Similarly, within the economic system of the sovereign state, its currency is "yours" to play all the various games we call markets, to facilitate various transactions, to settle debts in tort or contract, and otherwise participate in the economic life of the society. But just like the casino tokens, the dollars you're transacting with are in a very real sense the property of the society generally, subject to the rules that society makes just like the rules of the various casino games you might play with casino tokens. 

    And among the rules that society can make for the use of its currency tokens is the rule that you have to pay taxes. Those taxes can, in principle, be 100%, because ultimately the state owns all of them, but of course that would utterly defeat the purpose of issuing the tokens in the first place because no one would accept them in trade knowing they would all be confiscated immediately. So in practice, a responsible government will need to design its taxation policy in such a way to preserve the function of the tokens, to keep the games playable and rewarding. 

    So the upshot of all this is that there is a right way and a wrong way to advocate for tax policy. Complaining that the gubmint shouldn't be allowed to take MY money dammit is the wrong way, because it's all the gubmint's money. The right way is to argue that this or that tax rate is better policy, because it better serves the interests of society in some way or other. You might argue that tax rates should be low to encourage private enterprise. You might argue they should be higher to fight inflation. You might argue they should be progressive to limit inequality. And we can have those debates. But your property rights to "your" money do not and should not enter into it, because it's ultimately not your money in the final sense.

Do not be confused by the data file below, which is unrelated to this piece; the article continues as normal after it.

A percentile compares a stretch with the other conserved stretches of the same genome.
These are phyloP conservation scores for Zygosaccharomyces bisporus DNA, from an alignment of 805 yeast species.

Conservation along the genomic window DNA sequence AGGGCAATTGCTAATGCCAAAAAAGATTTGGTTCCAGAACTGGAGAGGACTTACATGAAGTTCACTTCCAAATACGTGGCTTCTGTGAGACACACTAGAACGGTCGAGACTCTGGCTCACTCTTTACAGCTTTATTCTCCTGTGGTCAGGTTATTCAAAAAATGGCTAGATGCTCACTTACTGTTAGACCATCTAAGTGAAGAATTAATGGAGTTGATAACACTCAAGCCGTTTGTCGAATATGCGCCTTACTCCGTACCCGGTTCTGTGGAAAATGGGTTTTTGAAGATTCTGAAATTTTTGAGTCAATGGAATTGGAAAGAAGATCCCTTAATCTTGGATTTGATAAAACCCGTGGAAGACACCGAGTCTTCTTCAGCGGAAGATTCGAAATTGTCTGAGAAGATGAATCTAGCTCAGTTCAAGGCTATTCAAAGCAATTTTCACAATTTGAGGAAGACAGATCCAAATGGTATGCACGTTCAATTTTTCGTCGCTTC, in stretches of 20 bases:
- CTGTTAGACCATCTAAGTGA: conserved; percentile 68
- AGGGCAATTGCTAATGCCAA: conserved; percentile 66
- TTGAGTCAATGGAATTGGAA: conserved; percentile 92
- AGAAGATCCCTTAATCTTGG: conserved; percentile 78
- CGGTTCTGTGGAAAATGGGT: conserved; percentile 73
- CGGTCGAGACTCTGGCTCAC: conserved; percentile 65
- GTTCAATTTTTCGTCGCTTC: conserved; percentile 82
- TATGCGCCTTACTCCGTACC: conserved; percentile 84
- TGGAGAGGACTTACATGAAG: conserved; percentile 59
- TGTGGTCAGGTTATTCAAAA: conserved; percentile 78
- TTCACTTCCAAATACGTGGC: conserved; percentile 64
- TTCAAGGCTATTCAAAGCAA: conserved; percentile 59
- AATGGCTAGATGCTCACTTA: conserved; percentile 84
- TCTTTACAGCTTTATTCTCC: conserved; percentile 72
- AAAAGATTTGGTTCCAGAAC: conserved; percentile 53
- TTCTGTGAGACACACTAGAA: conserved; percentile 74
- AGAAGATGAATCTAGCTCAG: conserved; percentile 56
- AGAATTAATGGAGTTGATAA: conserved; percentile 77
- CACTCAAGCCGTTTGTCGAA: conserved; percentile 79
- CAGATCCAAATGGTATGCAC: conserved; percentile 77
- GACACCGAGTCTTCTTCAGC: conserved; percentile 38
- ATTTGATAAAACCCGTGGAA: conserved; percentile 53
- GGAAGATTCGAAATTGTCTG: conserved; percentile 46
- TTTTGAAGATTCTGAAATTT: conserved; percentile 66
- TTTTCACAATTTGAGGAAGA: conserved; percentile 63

Wednesday, 19 May 2021

Arguing with Authoritarians

    There are a few themes that come up again and again whenever I find myself arguing certain subjects with people on the internet and elsewhere, and I think I have finally figured out what ties them all together: authoritarianism. This came as a bit of a surprise to me, because many of these people present themselves as very much anti-authoritarian, rejecting the advice of those elitist academics and urging you to "do your own research". But what makes them authoritarian isn't that they necessarily respect any particular authority; it's that they tend to approach things with what I'm calling an authoritarian epistemology, one that's more concerned with power than with truth.

    To start, it seems to me that the model of knowledge and how it is acquired works something like this: One person knows something, and then tells it to another person, and now that other person knows it too. This isn't a bad theory as far as it goes, a decent first approximation for a many simple interactions. Its chief failing is that it's incomplete, but I'll get to that later. For now, the point is that to the authoritarian, this is how it works: someone who knows (an authority) transmits knowledge to someone who doesn't.